Though the fight over medicine prices has gone to the highest court in the land, scant attention has focused on how much tax South Africans pay for their medicines. At 14% VAT, which earns government R1,4bn/year on prescription drugs alone, tax on medicines in a developing country such as SA could be reduced.
Tobacco excise tax increases in the budget seem to be as inevitable as night following day.
A priority over the decade ahead will be to ensure that a caring and competently managed health service is available in every community, Finance minister Trevor Manuel told Parliament during his presentation of the 2005 budget.
The head of the trauma unit at Cape Town's Red Cross Children's Hospital and director of the Child Accident Prevention Foundation Dr Sebastian van As, director of the Medical Research Council's alcohol and drug abuse research group Dr Charles Parry, and director for social services in the department of finance Dr Mark Blecher have called on government to set up an alcohol injury fund, bankrolled by taxes on booze, for victims of alcohol-related injury. The fund could also be used for equipment for beleaguered trauma units, and to finance substance abuse treatment centres(South African Medical Journal - November 2003, Vol. 93 No. 11) However if (South African) government programmes to address this serious public health programme continue to lag behind, such calls for dedicated financing will become increasingly loud. The time has come for stronger government action on alcohol. They say that in stark contrast to the image liquor industry advertising portrays, South Africa suffers particularly heavily from negative consequences of alcohol use. For example in 1999, 67 percent of patients at trauma units in a Port Elizabeth hospital had breath alcohol concentrations of 0.05g per 100ml or more. Also a national study published in 2002 showed that 52 percent of people dying in transport-related accidents had elevated blood alcohol levels. They say levels of excise taxes on alcohol are approaching international levels.Our main concern, however, is that the level of social costs in South Africa, given extremely high levels of alcohol-related violent trauma and accidents, far exceeds that of most other countries.This suggests that our excise taxes need to be higher to achieve the correct balance between benefits and costs. They say increased taxes should be specifically allocated for prevention and treatment of problems caused by the misuse of alcohol. These could include counter-alcohol advertisements, alternatives liquor-industry funded sports sponsorships, and community-based prevention programmes. The fund could also compensate victims where the perpetrator had been under the influence of alcohol, by paying for health costs and other damages. This would also be in accordance with the point made in the draft national liquor policy that we should move towards a 'polluter pays' policy, Source: Sapa 10 November 2003).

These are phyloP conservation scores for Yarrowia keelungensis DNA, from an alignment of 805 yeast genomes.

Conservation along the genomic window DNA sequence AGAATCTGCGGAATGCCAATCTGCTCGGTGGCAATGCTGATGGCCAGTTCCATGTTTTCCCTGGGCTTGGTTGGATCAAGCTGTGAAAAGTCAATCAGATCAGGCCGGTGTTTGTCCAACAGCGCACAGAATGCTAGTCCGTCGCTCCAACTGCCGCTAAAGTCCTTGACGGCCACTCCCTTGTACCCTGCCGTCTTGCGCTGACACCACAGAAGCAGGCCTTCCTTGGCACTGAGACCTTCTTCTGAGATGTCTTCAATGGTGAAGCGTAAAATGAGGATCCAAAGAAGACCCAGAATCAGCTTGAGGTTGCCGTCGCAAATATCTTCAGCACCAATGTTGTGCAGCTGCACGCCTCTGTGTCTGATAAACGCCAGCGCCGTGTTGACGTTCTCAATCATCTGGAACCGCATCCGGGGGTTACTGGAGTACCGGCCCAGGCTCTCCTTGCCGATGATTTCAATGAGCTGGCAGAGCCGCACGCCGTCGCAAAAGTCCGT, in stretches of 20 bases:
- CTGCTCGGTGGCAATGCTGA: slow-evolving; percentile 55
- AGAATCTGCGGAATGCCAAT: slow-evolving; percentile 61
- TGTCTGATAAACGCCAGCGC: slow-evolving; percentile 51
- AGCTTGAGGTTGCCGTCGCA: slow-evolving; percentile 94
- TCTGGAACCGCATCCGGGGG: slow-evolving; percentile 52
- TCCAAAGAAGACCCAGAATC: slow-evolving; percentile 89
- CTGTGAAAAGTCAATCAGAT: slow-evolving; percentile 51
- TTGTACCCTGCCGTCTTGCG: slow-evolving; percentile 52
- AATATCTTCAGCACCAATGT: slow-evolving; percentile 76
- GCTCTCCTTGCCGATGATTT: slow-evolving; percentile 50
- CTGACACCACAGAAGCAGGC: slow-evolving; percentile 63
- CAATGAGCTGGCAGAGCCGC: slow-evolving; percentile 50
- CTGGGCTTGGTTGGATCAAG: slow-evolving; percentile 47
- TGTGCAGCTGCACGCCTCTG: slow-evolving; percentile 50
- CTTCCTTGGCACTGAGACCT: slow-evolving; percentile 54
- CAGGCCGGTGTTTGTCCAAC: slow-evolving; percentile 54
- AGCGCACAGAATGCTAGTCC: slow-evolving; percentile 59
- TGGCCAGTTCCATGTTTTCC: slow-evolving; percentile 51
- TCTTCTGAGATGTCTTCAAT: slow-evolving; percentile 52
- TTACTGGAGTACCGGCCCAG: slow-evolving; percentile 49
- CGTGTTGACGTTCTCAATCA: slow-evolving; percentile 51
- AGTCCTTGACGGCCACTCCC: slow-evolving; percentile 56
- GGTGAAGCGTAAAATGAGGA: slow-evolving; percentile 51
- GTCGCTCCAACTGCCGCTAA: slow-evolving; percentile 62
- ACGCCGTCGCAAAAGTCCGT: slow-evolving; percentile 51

Zero-rating medicines would result in an annual revenue loss of about R500m and was not being considered by government, Finance Minister Trevor Manuel said yesterday. Exempting certain medical supplies could complicate the administrative burden of the SARS (SA Revenue Service) and the compliance burden of vendors significantly, Manuel said in a written reply to a parliamentary question by Democratic Alliance health spokesman Mike Ellis. The present policy stance of taxing medicines at the standard VAT rate underpins both equity and administrative considerations, thereby furthering the integrity of the VAT system. Zero-rating private medical expenditure, including medicines, would primarily be to the advantage of the rich at the expense of the fiscus and the less well off. The majority of South Africans make use of public health services. Such services are provided at very reduced rates in order to make it accessible to the poorest of the poor. In addition, medical services and medicines obtained via the public health sector, including medicines for the treatment of AIDS-related diseases, are already exempted from VAT. Manuel said that other initiatives such as the recent introduction of the Medicines Control Act would go a long way to help reduce the overall cost of medicines in SA. He conceded that the SA VAT regime was moderately regressive, but said the income tax system and the pattern of government expenditure which was slanted towards the poor compensated for this. Manuel further noted that middle- and high-income households derived significant relief from the fact that specified contributions to medical aid schemes could be deducted for income tax purposes. Individuals older than 65 could deduct all their medical expenses. The bottom 20% of households did not benefit from this concession as they fell below the minimum income tax threshold. (Source: Business Day, 3 July 2001)
The government could put an extra R300 million into its coffers if tax levels on the retail price of a packet of cigarettes were raised to 50 percent.